Poached Eggs Bourguignon; Sniglets

It’s just been one of those days…

We we turned our clocks back last night, it’s dark at 6pm…


Who remembers sniglets?  (Besides me)

(snig’ lit) Any word that doesn’t appear in the dictionary, but should.

COEGGULANT (ko eg’ yu lent)n. The white things in a plate of scrambled eggs.

MUSQUIRT (mus’ kwirt)n. The water that comes out of the initial squirts of a squeeze mustard bottle.

CHOCONIVEROUS (chahk o niv’ ur us)adj. The tendency when eating a chocolate Easter bunny to bite off the head first.

STROODLE (stru’ dul)n. The annoying strand of cheese stretching from a slice of hot pizza to one’s mouth.

SPIRTLE (spur’ tul)n. The fine stream from a grapefruit that always lands right in your eye.

FLOPCORN (flop’ korn)n. The unpopped kernels at the bottom of the cooker.

FRANKFLUID (frank flew’ id)n. The liquid at the bottom of hot dog packages.

PEPPIER (peph ee ay’) n. The waiter at a fancy restaurant whose sole purpose seems to be walking around asking diners if they want fresh ground pepper.

CHUBBLE (chuh’ bul)n. The aerobic movement combining deep-knee bends and sideward hops used when trying to fit into panty hose.

Warning:  There may be more…. That’s the mood I’m in at the moment.

For now: here is the Poached Eggs in Red Wine recipe.

The bright yellow egg mingling with the deep red sauce is visually appealing and indescribably delicious. If you have never poached an egg, don’t worry, it’s easier than you think. Or, if you have an egg poacher among your kitchen gadgets, use that. Try to use nice, fresh eggs: they are easier to work with and make a nicer presentation. Use a full-bodied Burgundy or Cote de Rhone (or equivalent) for this. Not expensive, but drinkable.

Poached Eggs Bourguignon

Poached Eggs Bourguignon

1 1/2 cups red wine
2 shallots
1 carrot
2 tbs cornstarch dissolved in 2 tbs water
1/4 cup red wine vinegar
4 eggs

The Sauce: Peel and finely chop the shallots and carrots. Put shallots, carrots and red wine into a small saucepan and bring to a boil. Boil over medium-high heat, uncovered, for 5 minutes. Wine will reduce slightly. Strain the sauce into a bowl, discarding solids. Put the wine back into the pan and return to heat. Dissolve cornstarch in water and add to wine, stirring until thick and clear. Cover and keep warm.

The Eggs:
Fill a large skillet with water. The water should be at least 1 1/2 inches deep, 2 inches (5 cm) would be better. Heat water over medium-high heat. Add vinegar. When water is softly boiling poach eggs: one at a time break egg into a small saucer. Swirl a spoon in the water where you will put the egg – off to one side. When water is swirling drop egg into center. With slotted spoon try to keep the white together. Do next egg. With regular spoon scoop some hot water over tops of eggs. Poach for 4 minutes or until white is set but yolk is still very soft.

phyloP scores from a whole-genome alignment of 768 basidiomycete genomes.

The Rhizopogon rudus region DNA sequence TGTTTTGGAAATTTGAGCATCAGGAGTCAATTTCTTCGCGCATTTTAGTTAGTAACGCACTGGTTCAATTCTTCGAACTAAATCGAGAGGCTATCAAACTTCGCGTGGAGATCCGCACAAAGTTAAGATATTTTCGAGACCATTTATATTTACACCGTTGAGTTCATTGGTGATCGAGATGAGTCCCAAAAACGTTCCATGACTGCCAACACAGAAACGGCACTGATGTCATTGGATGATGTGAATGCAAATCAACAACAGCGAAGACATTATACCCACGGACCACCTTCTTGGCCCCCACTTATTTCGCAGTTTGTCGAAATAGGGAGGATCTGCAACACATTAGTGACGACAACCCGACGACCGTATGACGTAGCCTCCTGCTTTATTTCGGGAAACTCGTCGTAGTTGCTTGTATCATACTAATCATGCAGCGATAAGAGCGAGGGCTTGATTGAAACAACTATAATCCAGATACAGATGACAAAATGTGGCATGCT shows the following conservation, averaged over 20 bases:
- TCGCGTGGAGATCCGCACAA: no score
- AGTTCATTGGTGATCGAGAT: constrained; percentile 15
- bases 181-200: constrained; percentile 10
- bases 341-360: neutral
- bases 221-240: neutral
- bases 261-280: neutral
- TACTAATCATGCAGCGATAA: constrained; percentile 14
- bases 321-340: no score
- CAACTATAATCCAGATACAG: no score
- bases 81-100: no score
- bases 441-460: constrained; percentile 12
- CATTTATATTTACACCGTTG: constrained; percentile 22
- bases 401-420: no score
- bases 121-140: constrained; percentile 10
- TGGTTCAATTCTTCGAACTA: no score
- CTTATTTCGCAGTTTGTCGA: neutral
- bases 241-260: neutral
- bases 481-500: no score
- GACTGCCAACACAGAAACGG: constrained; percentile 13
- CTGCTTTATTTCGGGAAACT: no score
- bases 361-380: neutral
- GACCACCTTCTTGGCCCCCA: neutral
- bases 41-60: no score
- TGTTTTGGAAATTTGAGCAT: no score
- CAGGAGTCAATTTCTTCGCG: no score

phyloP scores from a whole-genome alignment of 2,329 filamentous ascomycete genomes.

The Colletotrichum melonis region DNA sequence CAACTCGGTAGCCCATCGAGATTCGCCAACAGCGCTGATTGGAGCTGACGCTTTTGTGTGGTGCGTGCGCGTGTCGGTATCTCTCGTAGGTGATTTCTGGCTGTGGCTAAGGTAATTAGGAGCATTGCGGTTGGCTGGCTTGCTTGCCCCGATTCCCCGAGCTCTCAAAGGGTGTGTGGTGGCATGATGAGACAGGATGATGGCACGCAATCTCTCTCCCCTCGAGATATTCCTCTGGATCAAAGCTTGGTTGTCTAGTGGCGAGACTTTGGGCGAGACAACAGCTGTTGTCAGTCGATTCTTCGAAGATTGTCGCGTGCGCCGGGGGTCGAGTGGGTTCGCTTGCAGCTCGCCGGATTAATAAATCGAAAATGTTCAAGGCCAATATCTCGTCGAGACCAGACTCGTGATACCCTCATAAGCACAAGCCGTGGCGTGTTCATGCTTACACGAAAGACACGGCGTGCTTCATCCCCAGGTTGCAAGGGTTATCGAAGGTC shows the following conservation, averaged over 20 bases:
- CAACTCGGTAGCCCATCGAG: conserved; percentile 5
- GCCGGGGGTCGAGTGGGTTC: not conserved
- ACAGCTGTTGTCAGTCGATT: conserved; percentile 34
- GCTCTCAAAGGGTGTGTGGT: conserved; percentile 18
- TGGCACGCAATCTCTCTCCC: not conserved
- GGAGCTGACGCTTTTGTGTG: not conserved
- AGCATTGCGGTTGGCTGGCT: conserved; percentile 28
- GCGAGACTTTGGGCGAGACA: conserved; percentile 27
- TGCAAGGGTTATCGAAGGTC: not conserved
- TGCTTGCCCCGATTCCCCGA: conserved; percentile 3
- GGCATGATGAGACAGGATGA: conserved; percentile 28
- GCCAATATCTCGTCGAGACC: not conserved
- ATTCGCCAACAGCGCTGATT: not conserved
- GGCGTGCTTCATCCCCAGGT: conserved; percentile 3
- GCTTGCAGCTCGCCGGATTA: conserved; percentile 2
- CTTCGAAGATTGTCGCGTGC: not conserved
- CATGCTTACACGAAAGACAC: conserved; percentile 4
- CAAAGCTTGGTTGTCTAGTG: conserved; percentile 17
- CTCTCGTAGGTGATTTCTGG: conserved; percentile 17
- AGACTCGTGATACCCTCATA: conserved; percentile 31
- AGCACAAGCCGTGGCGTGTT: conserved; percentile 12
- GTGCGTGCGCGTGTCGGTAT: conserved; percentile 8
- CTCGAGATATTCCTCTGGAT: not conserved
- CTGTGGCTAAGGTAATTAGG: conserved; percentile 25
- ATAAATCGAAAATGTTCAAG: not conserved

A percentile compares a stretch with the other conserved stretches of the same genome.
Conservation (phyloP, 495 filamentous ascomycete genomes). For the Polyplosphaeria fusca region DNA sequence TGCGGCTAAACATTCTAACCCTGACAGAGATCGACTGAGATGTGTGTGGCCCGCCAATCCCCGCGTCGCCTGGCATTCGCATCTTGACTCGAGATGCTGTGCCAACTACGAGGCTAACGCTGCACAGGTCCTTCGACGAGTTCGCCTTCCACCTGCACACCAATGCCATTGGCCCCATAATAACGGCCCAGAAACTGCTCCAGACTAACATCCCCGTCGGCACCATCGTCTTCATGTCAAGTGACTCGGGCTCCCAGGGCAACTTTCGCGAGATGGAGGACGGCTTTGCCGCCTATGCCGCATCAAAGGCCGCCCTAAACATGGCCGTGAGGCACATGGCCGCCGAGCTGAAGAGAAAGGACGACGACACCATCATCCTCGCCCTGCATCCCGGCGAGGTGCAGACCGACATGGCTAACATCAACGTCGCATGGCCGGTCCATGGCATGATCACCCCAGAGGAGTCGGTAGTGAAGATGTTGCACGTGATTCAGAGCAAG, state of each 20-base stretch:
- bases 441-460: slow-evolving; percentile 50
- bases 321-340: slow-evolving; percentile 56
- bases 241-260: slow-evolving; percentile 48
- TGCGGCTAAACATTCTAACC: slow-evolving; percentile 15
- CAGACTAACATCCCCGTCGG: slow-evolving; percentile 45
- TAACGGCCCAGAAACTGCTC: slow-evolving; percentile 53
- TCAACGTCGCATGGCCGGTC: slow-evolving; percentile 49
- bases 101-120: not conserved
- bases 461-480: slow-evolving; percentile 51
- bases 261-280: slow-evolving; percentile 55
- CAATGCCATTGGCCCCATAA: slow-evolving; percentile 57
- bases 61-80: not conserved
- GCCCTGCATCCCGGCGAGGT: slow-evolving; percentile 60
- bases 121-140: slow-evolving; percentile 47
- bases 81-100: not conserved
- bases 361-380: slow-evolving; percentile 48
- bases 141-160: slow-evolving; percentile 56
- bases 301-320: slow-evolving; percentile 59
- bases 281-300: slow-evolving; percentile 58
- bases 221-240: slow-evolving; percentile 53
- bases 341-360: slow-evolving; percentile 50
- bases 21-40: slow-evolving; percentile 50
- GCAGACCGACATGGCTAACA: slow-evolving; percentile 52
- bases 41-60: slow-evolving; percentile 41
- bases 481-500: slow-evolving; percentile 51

Remove eggs with a slotted spoon, drain and put into a soup plate or flattish bowl. Spoon sauce over top and serve, salt & pepper on the side.

NAPJERK (nap’ jurk)n. The sudden convulsion of the body just as one is about to doze off.

7 thoughts on “Poached Eggs Bourguignon; Sniglets”

  1. YES!!!I remember sniglets! thanks for giving me their name I had forgotten what they were called. My favorite one ( and one I actually use) was/is nurdge ( speling?) when a car at a red light moves forward just a bit. see it happen all the time so think the word all the time.
    your recipes inspire me to be more adventurous in my cooking. thanks 🙂

    As an example of disgusting Halloween food that doesn’t taste as bad as it looks, perhaps. Or an example of klingon food. “Sure, it’s dead, but it’s only recently killed, you see, the blood is still warm. Kids’ food, actually, but, well… even a big, bad klingon needs some comfort food every now and then…”
    I have to say that one thing visually less appealing than this is poached eggs in red wine and mushroom sauce…

  3. I just love sniglets. Two of my favorites are “Sperrets”, those marks on your face after sleeping on a chenille bedspread and “Lubs”, the large particles of food that get stuck in your teeth.

  4. Oh dear. I’m afraid that the distinct possibility of burgundy coloured coeggulence is making me want to whoozle. I WISH I weren’t so babyish about runny yolks. I know these must be fabulous.
    But wait – maybe if the eggs are poached hard enough so they aren’t gluppy.
    (I’ve never heard of sniglets. Can you tell that I’m completely entranced by them?)

  5. I LOVE sniglets! My husband and I came up with one back in their heyday: “Grimesicles”–those black icicles that hang down from your car in the winter.
    Ketutar, too funny about Klingon food. I’ll bet those are tasty, though.

  6. Gayle, we used to have the books – don’t know what happened. There should be a word for that….
    Ketutar, you’re too kind….
    ssasczi, sperrets… I remember that one.
    Elizabeth, you really need to research sniglets – you’re a natural!
    Tracy, a perfect sniglet for the Midwest!

  7. Love the Sniglets that are always befitting to their descriptions. It is funny how we can usually relate to the experience.
    Your recipe for the Poached Eggs Bourguignon sounds delicious for a nice brunch aside from the typical Eggs Benedict or Eggs Sardou. I plan to have it on my next brunch menu with some fresh fruit and homemade biscuits.

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